SANTA BARBARA, Calif., March 6 (UPI) -- A new ordinance in California's San Luis Obispo County allows public librarians to politely ask guests with offensive body odor to leave.
"The point is to make (the library) a comfortable, safe place for everyone to use," said Moe McGee, assistant director of the San Luis Obispo City-County Library.
The prohibition against offensive body odor has been library policy since 1994, however, the San Luis Obispo County Board of Supervisors approved "Library Rules of Conduct and Exclusion Process" as part of the county code, reported the Los Angeles Times.
The rules also include bans against fighting, eating, drinking, sleeping, playing games, printing or viewing illegal materials on library computers, or for not wearing a shirt or shoes.
But McGee said librarians seldom ask people to leave.
"It rarely happens," said McGee. "If it does, we're very careful to give coupons about where they can wash their clothes or take a shower. We do it in as humane a way as possible."
U.K. schools to teach manners, make friends
LONDON, March 6 (UPI) -- British schools are spending nearly $20 million to teach children how to make friends, resolve squabbles and learn manners.
The British Department of Education has told principals social and emotional skills are no longer the main responsibility of parents, reported the Sunday Telegraph.
Children will be encouraged to talk about their emotions and play a quiz called "Guess what I am feeling?" They then will design an "emotional barometer" to rate the strength of their feelings.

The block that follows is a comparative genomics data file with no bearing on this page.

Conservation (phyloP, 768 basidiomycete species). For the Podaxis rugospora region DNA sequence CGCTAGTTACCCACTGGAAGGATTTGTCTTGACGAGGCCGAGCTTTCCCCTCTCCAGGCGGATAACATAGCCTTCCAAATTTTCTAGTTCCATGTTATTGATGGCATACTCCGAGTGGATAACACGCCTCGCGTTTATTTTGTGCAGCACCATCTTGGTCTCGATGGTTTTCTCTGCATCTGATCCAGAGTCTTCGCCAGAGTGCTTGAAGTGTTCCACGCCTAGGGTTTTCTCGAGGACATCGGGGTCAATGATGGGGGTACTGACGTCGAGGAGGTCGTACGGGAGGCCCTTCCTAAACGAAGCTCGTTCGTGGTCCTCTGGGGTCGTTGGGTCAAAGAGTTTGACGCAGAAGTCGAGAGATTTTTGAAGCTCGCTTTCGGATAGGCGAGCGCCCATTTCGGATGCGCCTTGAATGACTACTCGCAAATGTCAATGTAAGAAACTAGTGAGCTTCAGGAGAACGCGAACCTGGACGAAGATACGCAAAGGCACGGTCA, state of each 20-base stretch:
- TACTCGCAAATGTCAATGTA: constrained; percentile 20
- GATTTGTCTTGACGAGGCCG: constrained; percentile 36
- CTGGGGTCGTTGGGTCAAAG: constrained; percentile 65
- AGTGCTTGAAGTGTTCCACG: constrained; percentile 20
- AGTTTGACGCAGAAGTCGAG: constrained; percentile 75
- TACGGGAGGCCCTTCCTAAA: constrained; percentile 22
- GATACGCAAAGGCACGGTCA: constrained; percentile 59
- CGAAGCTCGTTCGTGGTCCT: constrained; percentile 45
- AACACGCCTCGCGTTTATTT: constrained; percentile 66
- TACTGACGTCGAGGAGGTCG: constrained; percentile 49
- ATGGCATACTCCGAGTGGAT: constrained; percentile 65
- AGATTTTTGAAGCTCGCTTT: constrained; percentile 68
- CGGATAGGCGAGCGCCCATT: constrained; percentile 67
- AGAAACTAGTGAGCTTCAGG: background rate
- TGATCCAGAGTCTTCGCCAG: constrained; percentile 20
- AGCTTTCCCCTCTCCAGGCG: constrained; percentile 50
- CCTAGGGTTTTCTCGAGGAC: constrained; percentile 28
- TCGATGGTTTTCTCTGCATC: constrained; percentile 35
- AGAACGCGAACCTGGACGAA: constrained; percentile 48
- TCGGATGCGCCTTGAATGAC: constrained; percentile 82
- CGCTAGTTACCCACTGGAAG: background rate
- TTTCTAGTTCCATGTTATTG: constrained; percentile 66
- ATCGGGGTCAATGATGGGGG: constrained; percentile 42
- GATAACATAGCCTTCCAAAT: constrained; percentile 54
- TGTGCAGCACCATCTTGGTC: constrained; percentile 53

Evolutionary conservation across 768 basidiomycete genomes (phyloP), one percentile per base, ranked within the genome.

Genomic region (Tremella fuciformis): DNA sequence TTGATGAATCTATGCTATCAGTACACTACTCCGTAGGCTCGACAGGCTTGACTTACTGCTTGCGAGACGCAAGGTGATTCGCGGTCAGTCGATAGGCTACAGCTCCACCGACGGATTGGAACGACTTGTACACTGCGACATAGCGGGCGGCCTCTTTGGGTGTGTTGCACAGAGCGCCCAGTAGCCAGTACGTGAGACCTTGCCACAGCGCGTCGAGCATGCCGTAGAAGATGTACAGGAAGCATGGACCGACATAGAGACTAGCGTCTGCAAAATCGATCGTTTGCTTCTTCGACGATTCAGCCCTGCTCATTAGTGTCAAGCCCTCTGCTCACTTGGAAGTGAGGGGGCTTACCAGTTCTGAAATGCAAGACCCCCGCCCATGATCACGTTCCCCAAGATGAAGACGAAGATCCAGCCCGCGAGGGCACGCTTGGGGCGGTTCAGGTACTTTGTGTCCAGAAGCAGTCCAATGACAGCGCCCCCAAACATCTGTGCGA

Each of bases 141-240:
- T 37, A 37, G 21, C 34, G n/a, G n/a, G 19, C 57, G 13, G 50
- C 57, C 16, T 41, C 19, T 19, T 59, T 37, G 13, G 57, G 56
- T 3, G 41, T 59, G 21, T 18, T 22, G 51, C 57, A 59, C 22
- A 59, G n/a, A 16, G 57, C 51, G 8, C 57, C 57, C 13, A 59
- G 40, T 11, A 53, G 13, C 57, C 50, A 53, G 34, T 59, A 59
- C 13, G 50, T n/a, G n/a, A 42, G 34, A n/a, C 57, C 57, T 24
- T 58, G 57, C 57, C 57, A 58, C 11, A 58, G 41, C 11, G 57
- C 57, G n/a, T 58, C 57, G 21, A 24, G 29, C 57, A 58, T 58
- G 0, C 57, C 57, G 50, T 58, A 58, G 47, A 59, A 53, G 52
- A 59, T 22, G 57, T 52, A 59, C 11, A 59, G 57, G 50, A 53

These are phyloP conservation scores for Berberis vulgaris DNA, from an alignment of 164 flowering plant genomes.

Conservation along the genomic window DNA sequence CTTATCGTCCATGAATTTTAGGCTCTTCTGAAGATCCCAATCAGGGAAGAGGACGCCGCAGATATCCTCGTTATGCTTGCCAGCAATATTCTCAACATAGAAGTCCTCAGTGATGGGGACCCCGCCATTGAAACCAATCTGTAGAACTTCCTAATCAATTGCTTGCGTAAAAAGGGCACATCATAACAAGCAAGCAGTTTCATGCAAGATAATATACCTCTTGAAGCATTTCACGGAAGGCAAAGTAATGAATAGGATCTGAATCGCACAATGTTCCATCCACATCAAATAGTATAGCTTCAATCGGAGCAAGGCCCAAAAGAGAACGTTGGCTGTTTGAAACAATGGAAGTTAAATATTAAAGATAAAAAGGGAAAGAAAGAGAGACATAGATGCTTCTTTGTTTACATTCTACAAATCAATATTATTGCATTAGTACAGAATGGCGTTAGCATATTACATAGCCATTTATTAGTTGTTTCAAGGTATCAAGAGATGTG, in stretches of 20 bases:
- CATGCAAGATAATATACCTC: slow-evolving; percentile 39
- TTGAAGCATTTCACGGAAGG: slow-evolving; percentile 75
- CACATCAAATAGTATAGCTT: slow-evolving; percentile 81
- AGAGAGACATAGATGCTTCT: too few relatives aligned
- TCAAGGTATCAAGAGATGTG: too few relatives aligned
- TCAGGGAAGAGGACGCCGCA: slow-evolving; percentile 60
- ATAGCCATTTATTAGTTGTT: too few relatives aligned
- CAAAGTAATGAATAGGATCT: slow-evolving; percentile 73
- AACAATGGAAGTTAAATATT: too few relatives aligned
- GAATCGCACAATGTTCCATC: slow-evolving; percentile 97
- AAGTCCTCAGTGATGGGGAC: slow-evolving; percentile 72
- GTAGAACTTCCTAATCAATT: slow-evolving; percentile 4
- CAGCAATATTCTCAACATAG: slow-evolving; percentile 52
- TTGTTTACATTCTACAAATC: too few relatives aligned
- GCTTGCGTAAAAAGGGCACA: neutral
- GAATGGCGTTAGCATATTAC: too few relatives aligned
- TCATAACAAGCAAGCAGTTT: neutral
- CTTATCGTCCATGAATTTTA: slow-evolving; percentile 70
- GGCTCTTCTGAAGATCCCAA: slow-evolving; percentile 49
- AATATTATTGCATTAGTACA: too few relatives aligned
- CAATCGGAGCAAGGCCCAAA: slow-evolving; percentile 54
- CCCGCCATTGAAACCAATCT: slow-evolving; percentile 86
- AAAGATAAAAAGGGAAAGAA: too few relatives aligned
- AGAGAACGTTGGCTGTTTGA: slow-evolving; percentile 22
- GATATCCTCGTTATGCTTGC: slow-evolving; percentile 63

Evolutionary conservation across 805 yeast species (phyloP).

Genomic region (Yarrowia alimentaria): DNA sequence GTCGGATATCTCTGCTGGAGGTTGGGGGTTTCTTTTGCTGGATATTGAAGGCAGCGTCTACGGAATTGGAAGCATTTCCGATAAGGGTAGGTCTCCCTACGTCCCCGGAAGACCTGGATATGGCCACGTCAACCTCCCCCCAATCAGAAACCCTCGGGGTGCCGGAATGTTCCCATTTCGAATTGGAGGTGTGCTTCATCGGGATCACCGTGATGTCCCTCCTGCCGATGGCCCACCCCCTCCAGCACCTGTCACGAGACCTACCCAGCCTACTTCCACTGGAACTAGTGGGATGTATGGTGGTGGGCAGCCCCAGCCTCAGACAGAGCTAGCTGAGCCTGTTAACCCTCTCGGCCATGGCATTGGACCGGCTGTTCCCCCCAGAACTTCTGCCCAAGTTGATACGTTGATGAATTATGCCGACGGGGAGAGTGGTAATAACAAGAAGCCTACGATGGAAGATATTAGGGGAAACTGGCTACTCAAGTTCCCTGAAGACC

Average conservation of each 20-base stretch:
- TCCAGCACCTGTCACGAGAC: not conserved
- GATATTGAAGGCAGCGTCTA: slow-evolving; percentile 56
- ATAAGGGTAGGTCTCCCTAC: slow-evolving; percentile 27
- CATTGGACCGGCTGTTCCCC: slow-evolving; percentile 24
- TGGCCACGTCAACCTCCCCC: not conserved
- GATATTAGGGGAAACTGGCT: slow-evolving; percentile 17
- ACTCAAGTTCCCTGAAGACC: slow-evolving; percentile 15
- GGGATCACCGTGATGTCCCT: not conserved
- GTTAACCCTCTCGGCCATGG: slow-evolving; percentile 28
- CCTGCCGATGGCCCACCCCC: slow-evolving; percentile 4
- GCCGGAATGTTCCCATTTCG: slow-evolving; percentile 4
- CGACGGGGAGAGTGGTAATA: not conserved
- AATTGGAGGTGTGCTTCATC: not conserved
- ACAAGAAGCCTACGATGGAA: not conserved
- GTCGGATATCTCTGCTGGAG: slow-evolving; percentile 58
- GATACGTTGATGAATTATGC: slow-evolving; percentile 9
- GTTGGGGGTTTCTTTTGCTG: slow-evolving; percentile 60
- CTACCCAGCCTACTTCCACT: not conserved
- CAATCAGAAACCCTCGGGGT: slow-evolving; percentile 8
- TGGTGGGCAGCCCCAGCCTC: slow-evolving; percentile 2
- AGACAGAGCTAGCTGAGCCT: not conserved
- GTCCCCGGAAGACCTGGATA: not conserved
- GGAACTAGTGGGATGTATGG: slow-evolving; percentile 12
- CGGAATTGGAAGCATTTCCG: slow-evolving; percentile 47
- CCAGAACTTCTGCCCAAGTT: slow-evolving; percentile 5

They will be encouraged to pass round a cuddly toy to stroke to help them understand the "nice" feelings resulting from a compliment.
Some are against the program.
"Once again, schools are being used to make good the deficiencies of parents," said David Hart of the National Association of Head Teachers. "I think there's a distinct danger that we are drifting more and more into the nanny state."
Computer game mimics Playboy mansion
WELLINGTON, New Zealand, March 6 (UPI) -- A computer game that gives teens a chance to run Hugh Hefner's Playboy mansion has upset some in New Zealand.
"I believe it will breed a new generation of child molesters," said David Lane of the Society for the Promotion of Community Standards. "It's absolutely sicko."
The game allows participants to become part of a Hefner party with the objective of making deals. Triumph with women is recognized by implied sexual intercourse, the Wellington Dominion Post reported.
The game, "The Mansion," was released in New Zealand with a R16 certificate, but Lane believed the game should have been given an R18 certificate.